What the search for a vaccine, treatments for COVID-19 means
Associate Clinical Professor Marilyn Bulloch is an infectious disease expert and has been closely following the news about COVID-19 and its impact on pharmacists and patients.
What’s happening with treatments for COVID-19 right now?
We’re excited about the fact that we’ve got several drugs that are under investigation right now. Some are drugs that have been used for other things; some are drugs that are new and are currently on the market. We’re hoping to get really good concrete data from these tests soon.
Should people be hopeful there is an end in sight soon or will it be longer?
I think that it’s hard to say at this point because we don’t know. We have some small studies that give us some hope but really to do the good large studies we need we need more time. I don’t think we can commit to anything right now, which is not what everybody wants to hear but it’s what we are dealing with right now in the medical community.
Can you talk about medication shortages related to COVID-19?
What we are hearing from pharmacies is that they’re receiving an influx of new prescriptions for plaquenil and for azithromycin from physicians and patients that have never had rheumatoid arthritis or lupus before. There has been a lot of concern that if this trend continues we just won’t have the amount that we need should these drugs actually prove to be very helpful in treating COVID-19.
What can the average person do to help these pharmacists?
I think the biggest thing that people can do right now is to follow the directions from the Alabama Department of Public Health: Stay inside, wash your hands, practice good social distancing, but also try not to hoard medications, whether it be prescription medications like plaquenil or even over the counter medications like acetaminophen or Tylenol. That way when we do see sick patients, we’ll be able to treat them. The other thing that people can do to help pharmacists is to really help with social distancing. Use drive thrus, if they’re available at your pharmacy. Call ahead. Don’t just go to the pharmacy and wait for the prescription. Make sure you are staying an appropriate distance away, and if you are sick, don’t go to the pharmacy yourself. Send somebody for you.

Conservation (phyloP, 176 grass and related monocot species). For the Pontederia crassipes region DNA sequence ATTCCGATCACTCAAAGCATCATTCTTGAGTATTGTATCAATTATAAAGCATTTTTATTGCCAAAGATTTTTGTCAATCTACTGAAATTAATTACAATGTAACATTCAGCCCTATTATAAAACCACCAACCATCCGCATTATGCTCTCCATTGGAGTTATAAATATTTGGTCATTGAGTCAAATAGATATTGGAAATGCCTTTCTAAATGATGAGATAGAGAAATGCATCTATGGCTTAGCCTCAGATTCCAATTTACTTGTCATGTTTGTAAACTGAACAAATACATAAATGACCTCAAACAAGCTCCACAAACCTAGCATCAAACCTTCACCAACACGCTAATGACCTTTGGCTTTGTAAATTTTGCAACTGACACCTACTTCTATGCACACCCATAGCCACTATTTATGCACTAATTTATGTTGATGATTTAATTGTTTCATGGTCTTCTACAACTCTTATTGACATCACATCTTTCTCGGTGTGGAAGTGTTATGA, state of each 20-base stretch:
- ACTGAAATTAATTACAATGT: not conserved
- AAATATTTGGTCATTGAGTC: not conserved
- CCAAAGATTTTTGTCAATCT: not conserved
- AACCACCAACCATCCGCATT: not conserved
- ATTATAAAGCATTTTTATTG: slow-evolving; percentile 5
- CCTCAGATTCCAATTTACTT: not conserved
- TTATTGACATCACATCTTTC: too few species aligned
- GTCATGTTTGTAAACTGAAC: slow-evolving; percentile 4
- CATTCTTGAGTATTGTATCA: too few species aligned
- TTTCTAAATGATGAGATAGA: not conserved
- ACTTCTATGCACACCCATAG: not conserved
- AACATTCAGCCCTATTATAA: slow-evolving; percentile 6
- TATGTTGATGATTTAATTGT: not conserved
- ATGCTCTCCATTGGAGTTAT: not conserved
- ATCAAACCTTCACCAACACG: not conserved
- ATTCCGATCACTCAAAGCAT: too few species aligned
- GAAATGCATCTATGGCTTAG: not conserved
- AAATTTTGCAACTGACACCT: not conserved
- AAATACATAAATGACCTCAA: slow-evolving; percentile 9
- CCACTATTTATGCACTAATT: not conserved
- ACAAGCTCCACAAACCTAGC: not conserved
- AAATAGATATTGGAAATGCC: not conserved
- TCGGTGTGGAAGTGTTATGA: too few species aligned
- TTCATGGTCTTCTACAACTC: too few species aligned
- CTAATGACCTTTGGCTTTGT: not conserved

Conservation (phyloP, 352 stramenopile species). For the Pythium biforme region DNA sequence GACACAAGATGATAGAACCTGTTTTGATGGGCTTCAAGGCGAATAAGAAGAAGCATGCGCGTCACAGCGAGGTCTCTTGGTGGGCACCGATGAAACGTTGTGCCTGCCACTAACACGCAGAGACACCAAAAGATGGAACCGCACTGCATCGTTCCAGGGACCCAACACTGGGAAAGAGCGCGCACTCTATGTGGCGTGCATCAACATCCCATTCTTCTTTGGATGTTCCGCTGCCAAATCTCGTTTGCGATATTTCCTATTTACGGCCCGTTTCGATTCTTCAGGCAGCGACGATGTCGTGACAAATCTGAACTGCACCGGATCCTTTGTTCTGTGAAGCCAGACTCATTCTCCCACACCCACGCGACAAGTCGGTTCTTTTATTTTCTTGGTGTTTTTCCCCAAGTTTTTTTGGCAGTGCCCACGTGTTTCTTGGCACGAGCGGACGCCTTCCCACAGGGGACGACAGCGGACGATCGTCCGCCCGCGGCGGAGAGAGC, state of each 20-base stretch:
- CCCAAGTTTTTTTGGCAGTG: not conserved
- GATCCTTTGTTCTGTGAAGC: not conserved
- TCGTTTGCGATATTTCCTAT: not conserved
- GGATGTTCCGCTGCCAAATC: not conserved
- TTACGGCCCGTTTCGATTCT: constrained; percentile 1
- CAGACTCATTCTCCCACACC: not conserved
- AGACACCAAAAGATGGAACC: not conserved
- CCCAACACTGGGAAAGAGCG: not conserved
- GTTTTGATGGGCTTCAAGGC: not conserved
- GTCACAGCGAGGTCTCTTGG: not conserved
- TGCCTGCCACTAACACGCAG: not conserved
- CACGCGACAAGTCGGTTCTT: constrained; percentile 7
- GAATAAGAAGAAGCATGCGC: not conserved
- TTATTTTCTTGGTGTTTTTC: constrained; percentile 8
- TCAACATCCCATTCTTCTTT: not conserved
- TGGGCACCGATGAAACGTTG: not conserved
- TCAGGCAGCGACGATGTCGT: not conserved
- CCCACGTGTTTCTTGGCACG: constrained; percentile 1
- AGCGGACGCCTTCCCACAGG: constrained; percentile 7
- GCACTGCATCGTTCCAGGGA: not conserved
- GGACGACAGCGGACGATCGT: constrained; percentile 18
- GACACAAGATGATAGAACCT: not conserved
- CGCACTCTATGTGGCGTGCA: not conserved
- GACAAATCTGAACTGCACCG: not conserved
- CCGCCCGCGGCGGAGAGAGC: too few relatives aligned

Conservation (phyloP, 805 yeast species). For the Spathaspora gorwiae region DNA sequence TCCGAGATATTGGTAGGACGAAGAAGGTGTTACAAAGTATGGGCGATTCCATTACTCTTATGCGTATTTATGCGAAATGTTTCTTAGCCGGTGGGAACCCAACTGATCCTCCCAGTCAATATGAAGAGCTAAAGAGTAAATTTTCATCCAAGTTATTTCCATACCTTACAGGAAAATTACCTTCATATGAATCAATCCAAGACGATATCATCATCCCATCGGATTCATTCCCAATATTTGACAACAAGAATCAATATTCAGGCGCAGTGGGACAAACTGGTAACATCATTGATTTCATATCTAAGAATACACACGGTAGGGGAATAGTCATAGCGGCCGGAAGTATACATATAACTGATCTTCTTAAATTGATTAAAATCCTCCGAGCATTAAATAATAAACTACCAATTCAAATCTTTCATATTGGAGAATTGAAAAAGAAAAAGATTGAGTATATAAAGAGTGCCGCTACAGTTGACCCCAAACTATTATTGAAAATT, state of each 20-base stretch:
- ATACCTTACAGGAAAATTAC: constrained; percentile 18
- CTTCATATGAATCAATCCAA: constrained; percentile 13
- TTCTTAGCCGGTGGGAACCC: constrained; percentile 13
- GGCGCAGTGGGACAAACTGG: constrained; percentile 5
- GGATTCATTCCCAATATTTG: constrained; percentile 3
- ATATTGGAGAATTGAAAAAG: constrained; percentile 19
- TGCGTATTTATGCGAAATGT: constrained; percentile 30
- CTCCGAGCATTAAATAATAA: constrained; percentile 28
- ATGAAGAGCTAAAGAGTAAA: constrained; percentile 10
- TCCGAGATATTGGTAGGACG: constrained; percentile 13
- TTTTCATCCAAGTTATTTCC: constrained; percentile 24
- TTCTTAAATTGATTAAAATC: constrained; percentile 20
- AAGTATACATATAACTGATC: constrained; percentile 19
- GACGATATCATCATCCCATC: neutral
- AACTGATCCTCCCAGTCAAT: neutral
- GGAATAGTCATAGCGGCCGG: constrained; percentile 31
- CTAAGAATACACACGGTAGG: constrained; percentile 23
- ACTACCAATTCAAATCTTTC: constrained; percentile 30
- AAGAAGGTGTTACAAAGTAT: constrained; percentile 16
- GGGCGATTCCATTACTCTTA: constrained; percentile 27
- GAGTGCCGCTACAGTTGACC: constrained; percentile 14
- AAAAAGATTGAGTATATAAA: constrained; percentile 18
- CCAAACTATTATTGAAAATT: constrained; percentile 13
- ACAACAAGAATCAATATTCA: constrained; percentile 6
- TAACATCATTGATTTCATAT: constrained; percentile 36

Is there anything else we should know?
One new development that we had last week was whether or not we should use ibuprofen or Tylenol to treat fevers. Historically we’ve used both. The Society of Critical Care Medicine and the Surviving Sepsis Campaign last week released guidance on this issue and they say right now we just don’t have the information on ibuprofen and they recommend, if you do have a fever, to use acetaminophen or Tylenol for now. Hopefully we’ll get some more information soon to see if that changes. But for right now, use acetaminophen.
Marilyn Bulloch is an associate clinical professor in the Department of Pharmacy Practice at the Auburn University Harrison School of Pharmacy.
With no known vaccine for COVID-19, new and current medications are being tested for use in treatment.
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